Louis E. Bean, chairman of the Oregon State Public Service Commission, died suddenly of heart disease in his apartment at Salem shortly after 10 o’clock last night [July 6, 1929].
Mr. Bean underwent a major operation during the last Christmas holidays, and at that time a serious condition was discovered which physicians knew might cause his death at any time, though he was able to continue his work after his discharge from the hospital. He was examined in Portland, Friday by his nephew, Dr. Harold C. Bean, and no alarming symptoms were apparent. Only two weeks ago he returned from a strenuous five weeks in Washington, D.C., attending a grain rate hearing.
Mr. Bean made his home in Eugene, at Tenth Avenue East and High Street. During his long residence in Lane County, he was active in politics, serving his county in the state legislature. Not a decade ago he was Speaker of the House of Representatives. In the gubernatorial contest that followed his term as speaker, he was a candidate for the Republican nomination for Chief Executive of the State.
By profession he was a lawyer, and for years he was associated in the practice of law with the late Colonel John M. Williams at Eugene. He was a member of the Shrine and other Masonic bodies.
Mr. Bean is survived by his widow [Katherine Patterson Bean] and four children, three sons and a daughter, besides three brothers and a sister. The brothers are R. S. [Robert Sharp] Bean, federal judge at Portland; J. R. [James Riley] Bean of Oswego, a bailiff in the court of Circuit Judge Tucker, and C. O. [Chester] Bean of Raymond, Wash. The sister is Mrs. William Pope [Estella] of Ventura, Cal.
Louis E. Bean was native son of Oregon. He was born in 1867 on a farm in Lane County, of pioneer parents [Obediah Bean and Julia Sharp]. His early life was spent as a cowboy on the ranges of eastern Oregon, as a farmer and stockraiser. He was educated in rural and Eugene schools and attended the University of Oregon. It was in 1898 that he began the practice of law with Colonel Williams, and until death of his partner broke up the firm, it enjoyed the distinction of being the oldest law firm in Lane County.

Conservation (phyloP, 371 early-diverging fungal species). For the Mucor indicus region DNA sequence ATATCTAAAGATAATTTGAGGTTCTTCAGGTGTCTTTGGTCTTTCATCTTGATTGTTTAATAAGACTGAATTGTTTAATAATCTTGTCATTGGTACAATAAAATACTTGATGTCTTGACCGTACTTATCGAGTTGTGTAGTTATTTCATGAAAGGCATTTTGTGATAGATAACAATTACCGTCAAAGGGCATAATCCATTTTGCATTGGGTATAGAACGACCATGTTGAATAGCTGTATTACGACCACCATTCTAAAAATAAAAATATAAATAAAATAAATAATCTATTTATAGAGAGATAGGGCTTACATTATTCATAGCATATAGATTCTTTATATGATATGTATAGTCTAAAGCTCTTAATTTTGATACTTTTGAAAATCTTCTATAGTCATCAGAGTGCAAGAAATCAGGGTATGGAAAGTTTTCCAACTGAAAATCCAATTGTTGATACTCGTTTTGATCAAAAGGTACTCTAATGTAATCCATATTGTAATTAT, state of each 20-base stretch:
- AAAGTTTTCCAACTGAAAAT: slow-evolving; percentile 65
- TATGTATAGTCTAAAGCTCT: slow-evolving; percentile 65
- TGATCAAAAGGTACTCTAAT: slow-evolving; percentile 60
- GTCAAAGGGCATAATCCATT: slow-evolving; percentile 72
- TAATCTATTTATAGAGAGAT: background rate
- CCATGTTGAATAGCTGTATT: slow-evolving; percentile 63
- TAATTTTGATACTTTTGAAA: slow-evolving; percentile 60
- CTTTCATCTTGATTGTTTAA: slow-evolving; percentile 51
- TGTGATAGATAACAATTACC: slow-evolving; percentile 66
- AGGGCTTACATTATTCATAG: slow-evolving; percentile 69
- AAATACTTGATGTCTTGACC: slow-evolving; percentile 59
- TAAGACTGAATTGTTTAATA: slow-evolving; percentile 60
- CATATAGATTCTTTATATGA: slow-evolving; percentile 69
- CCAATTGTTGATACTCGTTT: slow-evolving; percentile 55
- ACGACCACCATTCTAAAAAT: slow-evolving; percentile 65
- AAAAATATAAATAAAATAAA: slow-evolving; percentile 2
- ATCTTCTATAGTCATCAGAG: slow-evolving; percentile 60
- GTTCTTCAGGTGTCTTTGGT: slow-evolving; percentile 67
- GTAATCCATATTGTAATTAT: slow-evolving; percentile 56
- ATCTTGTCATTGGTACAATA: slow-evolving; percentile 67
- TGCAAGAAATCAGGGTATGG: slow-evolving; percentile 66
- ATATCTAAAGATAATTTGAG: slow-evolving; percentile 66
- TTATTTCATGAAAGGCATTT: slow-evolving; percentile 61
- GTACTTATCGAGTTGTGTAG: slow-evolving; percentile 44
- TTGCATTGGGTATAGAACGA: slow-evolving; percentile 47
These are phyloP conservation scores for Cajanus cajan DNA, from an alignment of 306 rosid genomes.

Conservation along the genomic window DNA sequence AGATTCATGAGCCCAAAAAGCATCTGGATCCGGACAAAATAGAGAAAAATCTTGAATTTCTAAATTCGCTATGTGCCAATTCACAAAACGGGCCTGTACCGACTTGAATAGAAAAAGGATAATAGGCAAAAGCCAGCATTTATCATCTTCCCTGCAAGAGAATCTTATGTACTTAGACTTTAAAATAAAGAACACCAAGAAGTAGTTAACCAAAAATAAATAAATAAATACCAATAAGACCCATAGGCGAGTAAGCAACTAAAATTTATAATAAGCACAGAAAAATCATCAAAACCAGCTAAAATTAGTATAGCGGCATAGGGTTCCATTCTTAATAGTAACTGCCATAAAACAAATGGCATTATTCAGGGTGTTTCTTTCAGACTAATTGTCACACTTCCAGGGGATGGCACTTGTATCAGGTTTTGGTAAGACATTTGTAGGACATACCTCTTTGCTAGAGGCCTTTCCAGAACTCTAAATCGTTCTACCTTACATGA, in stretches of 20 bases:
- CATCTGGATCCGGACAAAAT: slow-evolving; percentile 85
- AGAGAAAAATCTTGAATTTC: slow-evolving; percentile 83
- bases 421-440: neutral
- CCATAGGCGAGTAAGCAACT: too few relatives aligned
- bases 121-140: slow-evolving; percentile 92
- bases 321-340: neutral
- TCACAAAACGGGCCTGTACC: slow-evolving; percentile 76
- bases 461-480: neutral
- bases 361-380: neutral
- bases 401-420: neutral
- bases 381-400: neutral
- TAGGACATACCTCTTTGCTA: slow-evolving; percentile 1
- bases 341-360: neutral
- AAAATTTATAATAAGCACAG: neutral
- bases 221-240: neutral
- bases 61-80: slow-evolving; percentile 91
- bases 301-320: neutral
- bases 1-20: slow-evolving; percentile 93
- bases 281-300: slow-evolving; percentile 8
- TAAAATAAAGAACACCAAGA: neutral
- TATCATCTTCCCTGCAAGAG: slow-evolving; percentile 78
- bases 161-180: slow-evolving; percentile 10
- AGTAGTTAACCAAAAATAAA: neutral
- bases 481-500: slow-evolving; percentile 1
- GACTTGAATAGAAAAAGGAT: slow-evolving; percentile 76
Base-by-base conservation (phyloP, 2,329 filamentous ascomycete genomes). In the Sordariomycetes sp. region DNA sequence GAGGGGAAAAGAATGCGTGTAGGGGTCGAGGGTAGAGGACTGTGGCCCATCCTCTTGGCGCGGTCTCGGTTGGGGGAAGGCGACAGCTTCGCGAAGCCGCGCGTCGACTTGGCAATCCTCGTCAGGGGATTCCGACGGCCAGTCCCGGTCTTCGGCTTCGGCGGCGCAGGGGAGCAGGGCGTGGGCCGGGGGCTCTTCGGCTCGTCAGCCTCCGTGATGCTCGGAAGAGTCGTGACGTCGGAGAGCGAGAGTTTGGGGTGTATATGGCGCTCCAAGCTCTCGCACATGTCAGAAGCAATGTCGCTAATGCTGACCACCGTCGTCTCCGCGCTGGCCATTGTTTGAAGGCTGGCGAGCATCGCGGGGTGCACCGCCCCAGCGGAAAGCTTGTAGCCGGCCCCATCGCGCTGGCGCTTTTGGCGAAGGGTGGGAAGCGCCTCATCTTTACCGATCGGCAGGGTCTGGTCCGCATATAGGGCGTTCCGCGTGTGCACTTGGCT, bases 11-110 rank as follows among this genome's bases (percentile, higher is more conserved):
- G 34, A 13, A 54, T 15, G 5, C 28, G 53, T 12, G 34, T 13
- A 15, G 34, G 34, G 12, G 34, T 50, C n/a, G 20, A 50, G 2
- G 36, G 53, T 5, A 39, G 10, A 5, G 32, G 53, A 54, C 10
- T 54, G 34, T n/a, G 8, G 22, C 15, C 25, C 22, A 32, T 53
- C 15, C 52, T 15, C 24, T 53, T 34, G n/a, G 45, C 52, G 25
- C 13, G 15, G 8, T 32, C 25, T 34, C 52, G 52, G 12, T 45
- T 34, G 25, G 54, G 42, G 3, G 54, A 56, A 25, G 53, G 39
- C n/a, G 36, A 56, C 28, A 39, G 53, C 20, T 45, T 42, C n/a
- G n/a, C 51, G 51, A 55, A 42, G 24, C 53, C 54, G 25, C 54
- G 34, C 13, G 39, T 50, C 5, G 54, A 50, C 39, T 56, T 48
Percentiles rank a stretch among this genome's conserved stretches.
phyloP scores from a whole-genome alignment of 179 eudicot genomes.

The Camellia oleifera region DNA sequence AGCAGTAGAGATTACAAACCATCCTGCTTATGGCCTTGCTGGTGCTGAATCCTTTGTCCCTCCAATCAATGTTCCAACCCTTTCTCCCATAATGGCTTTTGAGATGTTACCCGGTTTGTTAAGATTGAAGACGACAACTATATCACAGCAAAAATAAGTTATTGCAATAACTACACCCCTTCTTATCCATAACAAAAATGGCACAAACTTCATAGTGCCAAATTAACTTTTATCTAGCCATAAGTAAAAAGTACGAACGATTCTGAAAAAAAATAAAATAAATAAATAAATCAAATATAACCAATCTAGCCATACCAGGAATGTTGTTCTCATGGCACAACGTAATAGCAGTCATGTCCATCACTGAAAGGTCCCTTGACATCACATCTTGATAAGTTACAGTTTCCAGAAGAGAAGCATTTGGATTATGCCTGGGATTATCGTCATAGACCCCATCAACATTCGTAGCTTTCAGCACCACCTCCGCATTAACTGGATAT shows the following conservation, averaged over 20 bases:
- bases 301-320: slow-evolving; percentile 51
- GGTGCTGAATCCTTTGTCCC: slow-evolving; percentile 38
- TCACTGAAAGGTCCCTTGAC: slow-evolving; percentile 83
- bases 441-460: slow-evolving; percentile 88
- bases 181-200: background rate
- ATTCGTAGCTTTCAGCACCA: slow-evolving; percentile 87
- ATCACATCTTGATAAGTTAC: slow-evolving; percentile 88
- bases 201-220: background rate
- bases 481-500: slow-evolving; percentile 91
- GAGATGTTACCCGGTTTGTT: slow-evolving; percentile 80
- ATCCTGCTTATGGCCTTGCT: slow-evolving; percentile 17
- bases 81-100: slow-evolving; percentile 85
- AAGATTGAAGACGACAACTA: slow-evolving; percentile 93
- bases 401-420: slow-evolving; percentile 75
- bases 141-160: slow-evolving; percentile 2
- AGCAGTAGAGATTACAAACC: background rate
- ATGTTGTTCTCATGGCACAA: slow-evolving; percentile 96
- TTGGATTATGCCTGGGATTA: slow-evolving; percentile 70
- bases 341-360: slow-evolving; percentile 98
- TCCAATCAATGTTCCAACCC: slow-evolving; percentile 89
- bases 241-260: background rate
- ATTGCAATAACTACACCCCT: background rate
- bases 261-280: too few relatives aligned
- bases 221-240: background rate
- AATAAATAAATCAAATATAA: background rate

In 1909 Louis Bean was elected for the first time to the lower house of the state legislature. He was elected to the state senate next and served there in 1911 and 1913. He went back to the house, serving in 1917 and 1919 and again in 1921, at which time, and also at the special session in that year, he was speaker. It was in 1922 that he entered the race for the Republican nomination for governor.
In 1925 Thomas G. Campbell, veteran member of the public service commission, died. Walter M. Pierce, then governor of Oregon, appointed W. G. Delzell to the commission. A conference of state politicians resulted in the regular nomination of Mr. Bean to the office of public service commissioner, and he was elected. His term would have expired in January, 1931. Since January 1 he has been chairman of that body.
His property interests were mainly Lane County timber lands, and during his law practice he was counsel for several large eastern capitalists who had extensive timber holdings in this state. His work in that regard brought him into close contact with tidewater lumbering operations, and he was for long an untiring worker of federal development of the small ports along the Oregon Coast. He was active in the effecting of an organization of small ports, and much of the progress made by them in acquiring federal aid has been credited to him. He was also particularly active in highway development and expansion.
For many years he worked diligently to obtain for the western states, from the federal government, compensation in lieu of taxes lost to the states by reason of government ownership of large timber and recreational area.
Oregonian, July 7, 1929
Contributed by: Shelli Steedman